The display shows a variety of icons, including measuring ranges, low battery, autohold and more. Unfortunately it is not backlit, which is a bit of a smack in the face for this price range. The labeling is legible, though the dial is a bit cluttered and the jack inputs aren’t color-coded.
Function and Performance
The UT61E is a good enough performer for most tasks. The auto ranging is okay, with the continuity being very impressive, at least with a decent set of probe leads. AC and DC voltage share a range position, although it defaults to DC, which will appeal to electronics and auto enthusiasts. Resistance, capacitance and logical frequency also have their own range positions, with continuity and the diode checker doubling up with resistance and selectable through a button.
HOLD: manually or automatically freezes values
RANGE: switches between auto and manual ranging / selects ranges
REL: relative mode for comparing stored value / zeroing leads
PEAK: stores high and low values as peak min/max
Yellow button: selects frequency on a given range
Blue button: selects different functions on a given range
10A (10 amps max)
mA/µA (1000 milliamps max)
V/Ω/Hz (main terminal)
Although the category rating is touted as being level III for 1000V wiring and even level IV for 600V wiring, the input protection on the UNI-T UT61E would suggest it should be more like level II for lower voltages. The overall quality of the circuit board is okay for the price but there is a lack of protective components, barring a current shunt, non-HRC fuses, and PTCs.
In addition, surge protection is minimal, with no appreciable current input arcing gap or protective slots. The banana sockets are also flimsy. Budget constraints have probably dictated this and it would be fine for most lower voltage tasks, but it should be used gingerly in higher voltage circuits.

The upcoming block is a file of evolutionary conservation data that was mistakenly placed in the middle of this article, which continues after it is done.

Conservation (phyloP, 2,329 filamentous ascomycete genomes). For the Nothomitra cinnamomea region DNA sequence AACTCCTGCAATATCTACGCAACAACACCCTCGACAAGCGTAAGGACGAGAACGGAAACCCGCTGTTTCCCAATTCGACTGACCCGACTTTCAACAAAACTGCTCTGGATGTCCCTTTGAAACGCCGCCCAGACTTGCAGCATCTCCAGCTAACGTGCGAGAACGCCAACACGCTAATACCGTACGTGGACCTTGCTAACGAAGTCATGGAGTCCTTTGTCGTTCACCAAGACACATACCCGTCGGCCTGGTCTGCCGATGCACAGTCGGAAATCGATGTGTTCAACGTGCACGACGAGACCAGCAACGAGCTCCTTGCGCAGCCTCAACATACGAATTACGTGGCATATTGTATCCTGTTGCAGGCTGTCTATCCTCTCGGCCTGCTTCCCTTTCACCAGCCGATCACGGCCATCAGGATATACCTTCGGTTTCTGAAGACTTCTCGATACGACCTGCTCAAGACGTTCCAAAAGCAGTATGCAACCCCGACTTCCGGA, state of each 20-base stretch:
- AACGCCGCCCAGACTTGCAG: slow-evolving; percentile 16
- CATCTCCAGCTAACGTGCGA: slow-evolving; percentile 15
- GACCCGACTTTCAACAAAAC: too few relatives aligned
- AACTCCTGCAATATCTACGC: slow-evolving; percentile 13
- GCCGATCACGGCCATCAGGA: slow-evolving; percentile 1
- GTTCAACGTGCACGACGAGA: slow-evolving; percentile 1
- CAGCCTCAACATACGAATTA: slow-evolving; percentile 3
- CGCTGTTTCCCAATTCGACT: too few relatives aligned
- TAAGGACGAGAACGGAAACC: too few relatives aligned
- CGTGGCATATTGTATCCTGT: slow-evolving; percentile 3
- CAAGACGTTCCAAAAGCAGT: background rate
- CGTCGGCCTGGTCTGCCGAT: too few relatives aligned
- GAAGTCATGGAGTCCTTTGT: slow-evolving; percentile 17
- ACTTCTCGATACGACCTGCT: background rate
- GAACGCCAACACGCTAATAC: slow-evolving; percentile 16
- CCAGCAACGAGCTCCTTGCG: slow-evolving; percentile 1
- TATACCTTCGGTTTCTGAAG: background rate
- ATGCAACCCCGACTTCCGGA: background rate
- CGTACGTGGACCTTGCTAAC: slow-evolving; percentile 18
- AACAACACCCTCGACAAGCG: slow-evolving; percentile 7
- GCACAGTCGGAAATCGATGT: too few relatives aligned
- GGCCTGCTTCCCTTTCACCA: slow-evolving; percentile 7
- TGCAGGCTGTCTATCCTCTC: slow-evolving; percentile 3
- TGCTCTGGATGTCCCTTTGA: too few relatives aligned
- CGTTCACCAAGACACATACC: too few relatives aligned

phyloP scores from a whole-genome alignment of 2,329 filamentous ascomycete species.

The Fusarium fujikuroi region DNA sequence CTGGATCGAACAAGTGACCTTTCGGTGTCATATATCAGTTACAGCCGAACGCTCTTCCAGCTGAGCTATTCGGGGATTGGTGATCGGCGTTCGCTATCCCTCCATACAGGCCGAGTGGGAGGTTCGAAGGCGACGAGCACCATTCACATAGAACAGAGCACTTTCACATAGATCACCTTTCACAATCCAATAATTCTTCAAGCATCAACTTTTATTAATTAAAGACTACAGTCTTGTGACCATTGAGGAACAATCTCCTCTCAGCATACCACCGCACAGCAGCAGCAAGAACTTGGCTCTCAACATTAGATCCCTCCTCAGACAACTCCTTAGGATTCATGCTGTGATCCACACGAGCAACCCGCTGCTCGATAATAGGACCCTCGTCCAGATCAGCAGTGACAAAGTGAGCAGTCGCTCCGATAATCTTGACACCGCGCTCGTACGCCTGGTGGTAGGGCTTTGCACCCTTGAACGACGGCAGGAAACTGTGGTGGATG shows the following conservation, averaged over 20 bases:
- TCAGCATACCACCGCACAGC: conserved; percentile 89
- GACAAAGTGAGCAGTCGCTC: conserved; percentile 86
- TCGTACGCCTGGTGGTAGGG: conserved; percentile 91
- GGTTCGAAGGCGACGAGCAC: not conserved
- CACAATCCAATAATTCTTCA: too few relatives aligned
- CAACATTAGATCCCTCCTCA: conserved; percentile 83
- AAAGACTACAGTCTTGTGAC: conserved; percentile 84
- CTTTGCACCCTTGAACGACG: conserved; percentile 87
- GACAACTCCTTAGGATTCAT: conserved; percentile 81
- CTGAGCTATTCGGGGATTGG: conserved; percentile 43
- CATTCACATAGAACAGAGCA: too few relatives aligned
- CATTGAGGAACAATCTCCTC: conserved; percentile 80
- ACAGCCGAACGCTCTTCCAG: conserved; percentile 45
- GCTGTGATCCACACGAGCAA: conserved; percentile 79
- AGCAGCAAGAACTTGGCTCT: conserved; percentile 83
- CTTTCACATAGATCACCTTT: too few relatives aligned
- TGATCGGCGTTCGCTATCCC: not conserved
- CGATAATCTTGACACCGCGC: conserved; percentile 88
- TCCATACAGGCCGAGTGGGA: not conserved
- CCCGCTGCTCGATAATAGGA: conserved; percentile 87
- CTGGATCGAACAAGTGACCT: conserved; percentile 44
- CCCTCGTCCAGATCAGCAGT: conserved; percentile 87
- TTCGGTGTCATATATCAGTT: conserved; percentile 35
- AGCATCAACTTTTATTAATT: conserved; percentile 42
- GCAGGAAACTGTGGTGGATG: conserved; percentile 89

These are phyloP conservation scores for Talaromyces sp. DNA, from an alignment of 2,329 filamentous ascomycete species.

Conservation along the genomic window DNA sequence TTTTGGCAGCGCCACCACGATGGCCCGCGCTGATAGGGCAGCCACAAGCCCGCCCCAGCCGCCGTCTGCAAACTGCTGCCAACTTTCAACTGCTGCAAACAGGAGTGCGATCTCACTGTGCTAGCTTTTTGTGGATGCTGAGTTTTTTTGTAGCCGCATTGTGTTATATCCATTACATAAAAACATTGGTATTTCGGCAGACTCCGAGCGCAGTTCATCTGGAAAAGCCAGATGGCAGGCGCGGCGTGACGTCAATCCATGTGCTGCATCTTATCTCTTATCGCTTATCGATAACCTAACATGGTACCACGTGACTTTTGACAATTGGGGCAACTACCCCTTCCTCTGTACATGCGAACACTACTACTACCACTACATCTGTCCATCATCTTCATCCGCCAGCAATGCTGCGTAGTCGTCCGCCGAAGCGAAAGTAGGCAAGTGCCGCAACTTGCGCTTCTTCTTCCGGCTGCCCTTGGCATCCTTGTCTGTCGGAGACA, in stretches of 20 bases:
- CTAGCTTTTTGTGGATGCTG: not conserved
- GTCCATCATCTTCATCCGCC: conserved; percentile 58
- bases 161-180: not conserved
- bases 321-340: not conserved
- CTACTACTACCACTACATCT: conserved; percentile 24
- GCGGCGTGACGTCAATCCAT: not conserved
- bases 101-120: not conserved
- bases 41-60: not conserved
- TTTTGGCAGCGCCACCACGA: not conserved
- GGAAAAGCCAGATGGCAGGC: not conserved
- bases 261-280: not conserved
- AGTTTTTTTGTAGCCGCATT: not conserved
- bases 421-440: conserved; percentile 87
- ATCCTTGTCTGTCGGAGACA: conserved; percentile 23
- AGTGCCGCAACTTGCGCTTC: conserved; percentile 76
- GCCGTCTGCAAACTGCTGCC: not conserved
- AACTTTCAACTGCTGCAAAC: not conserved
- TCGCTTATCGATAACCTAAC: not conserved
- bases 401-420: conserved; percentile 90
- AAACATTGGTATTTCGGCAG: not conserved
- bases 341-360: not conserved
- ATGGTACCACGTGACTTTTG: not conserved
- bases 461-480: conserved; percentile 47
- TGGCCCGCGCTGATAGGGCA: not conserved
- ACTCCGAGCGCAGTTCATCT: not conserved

Fuses: on the milliamp input is a 1 amp fuse, with a 10 amp fuse on the main current input. It can measure 5A continuous, but anything above this should be done in short bursts, after which the meter should be allowed to cool down for 15 minutes.
UT61E vs UT61A, B, C, D
There are four other multimeters in the UT61 Series, so avoid getting them mixed up. While they are all data loggers and a similar price with similar functions, the UT61E is top of the range with the best resolution and accuracy. The UT61B and C can also measure temperature, but are average RMS responders only with 4000 and 6000-count displays respectively. The UT61D is also True RMS (like the UT61E), albeit with a 6000-count display, while the UT61A offers non-contact voltage detection and measures transistor gain. All share the same data logging sample rate.
Pros and Cons
UNI-T UT61E PROS
- Functional data logger with opto connectivity
- Sharp, 22,000-count display
- Pretty accurate
- Solid build
- Good resistance/frequency ranges
- Auto/manual ranging
- Super-fast continuity checker
- Probe leads not very good
- No auto shut-off
- No backlight
- No temperature measurement
- Lack of input protection
- Spurious category ratings
If you’re after a cheap multifunction multimeter with data logging functionality, the UT61E should at least be on your shortlist. It performs well with most ranges and is pretty responsive, though lacks input protection. You typically need to dig deeper to get good input protection, which is one of the reasons the bigwig meter manufacturers charge what they do.
In the UNI-T UT61E review and those of other data logging multimeters, TekPower – another Chinese meter manufacturer – also make some good devices, with the TP9605BT being a close competitor. Though perhaps not as fast, it comes with Bluetooth connectivity and is also True RMS.